by Michael Curtis
In an interview on December 29, 2020 the lady, the 36 year-old wife of actor Alec Baldwin, who calls herself Hilaria Baldwin found it strange that comments were mounting that she, a self- called famous person with thousands of followers, was not what they thought she was. Her very identity was now the subject of international debate and skepticism. The lady, born Hillary Haywood-Thomas, was born to American parents, a father who was employee in a real estate firm and a mother who was an internal medicine specialist at Massachusetts General Hospital, lived in a $4 million house on Beacon Hill in Boston, and went to school in Weston, Massachusetts. For some years Hillary purported to be Hilaria, and her website posted she was born in Mallorca, Spain.
Hillary-Hilaria is bilingual, and she speaks English sometimes with a Spanish accent, depending on her emotions at the time. She has five children all of whom were given Spanish names. In a TV program, a cooking show, she appeared confused about the English word for cucumber. She finally confessed, “I am a white girl, my family is white. Europe has a lot of white people …people say I’m not being authentic, it hurts my feelings.” She continued, “there is a difference between hiding and creating a boundary.” It is unclear whether the boundary of Boston is a colony of Spain.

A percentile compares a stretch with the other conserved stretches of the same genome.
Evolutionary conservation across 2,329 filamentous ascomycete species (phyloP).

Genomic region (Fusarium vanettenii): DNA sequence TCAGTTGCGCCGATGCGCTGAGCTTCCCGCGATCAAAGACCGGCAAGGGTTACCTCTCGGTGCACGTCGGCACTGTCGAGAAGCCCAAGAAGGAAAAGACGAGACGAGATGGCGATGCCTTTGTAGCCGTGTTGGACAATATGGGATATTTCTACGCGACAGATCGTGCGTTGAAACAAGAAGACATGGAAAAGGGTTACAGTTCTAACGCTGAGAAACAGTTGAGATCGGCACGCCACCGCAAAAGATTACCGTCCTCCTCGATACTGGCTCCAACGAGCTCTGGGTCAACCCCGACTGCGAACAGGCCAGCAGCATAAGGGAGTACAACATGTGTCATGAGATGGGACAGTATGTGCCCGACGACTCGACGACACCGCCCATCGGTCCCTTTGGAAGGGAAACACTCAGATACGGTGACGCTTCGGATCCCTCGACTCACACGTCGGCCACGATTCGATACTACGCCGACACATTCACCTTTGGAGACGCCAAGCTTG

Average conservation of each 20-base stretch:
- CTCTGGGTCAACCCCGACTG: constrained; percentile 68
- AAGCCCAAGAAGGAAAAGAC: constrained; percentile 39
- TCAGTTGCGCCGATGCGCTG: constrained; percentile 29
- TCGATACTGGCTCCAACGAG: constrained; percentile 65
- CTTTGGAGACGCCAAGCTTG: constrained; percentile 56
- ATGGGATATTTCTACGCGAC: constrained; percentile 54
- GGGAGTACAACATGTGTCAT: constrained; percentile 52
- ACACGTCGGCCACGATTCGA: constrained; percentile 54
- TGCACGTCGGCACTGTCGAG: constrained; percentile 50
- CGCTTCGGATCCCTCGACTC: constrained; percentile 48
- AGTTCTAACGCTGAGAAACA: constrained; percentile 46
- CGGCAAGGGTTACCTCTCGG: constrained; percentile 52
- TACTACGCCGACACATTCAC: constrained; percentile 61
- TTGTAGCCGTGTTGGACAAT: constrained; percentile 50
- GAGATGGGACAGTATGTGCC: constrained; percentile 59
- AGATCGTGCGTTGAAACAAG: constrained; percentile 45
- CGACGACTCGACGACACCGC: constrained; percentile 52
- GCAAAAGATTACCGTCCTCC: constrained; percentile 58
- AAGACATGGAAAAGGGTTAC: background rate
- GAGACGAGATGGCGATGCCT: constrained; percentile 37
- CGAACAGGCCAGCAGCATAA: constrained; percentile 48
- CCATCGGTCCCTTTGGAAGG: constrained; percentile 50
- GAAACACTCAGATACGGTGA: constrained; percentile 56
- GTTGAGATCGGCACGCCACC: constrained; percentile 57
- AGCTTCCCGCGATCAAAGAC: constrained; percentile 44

The issue of “boundaries,” of identity and identity crisis is not new, but is familiar from philosophers including John Locke and William James, and even in the puzzle in Plutarch’s Tale of the Ship of Theseus. If a ship has gradually had it planks replaced with new ones, at what point does it have a new identity?
Hillary-Hilaria cannot be mistaken for a giant of philosophy, but her case, whether one of deliberate misrepresentation or playful, concerning the idea of identity adjusting to changing circumstances does give rise to the need for clarification of terminology on classic issues, and above all to examination of the questions “Who am I?” or what is my true self.
The concept of identity, both a personal and social construct, is difficult to define both as an abstract term and as assessment of the priority of values, experiences and relationships that individuals have. Stemming from the Latin root idem, the same or self, identity indicates sameness or self, something we are, and something we have in common or in comparison with others. For the most part identity is not chosen, but the result of upbringing, objective factors such as race or sex, acceptance of the values of family and peers or the dominant culture. But it is also influenced by a variety of factors: occupation, religious and political beliefs, moral principles, the many relationships formed by people, and by deliberative choice. Everyone sees the world from their own perspective, “chacun voit midi a la porte.”
However, self-assessment of identity can be questioned. An interesting example of this occurred in November 2020 when Queen Elizabeth II refused to allow Prince Harry to have a wreath placed on his behalf on the Cenotaph on Remembrance Day, alongside those of other members of the Royal Family. She reprimanded Harry for trying to pick what he did in the affairs of the monarchy, Harry lacked understanding of his identity as a non-working Royal.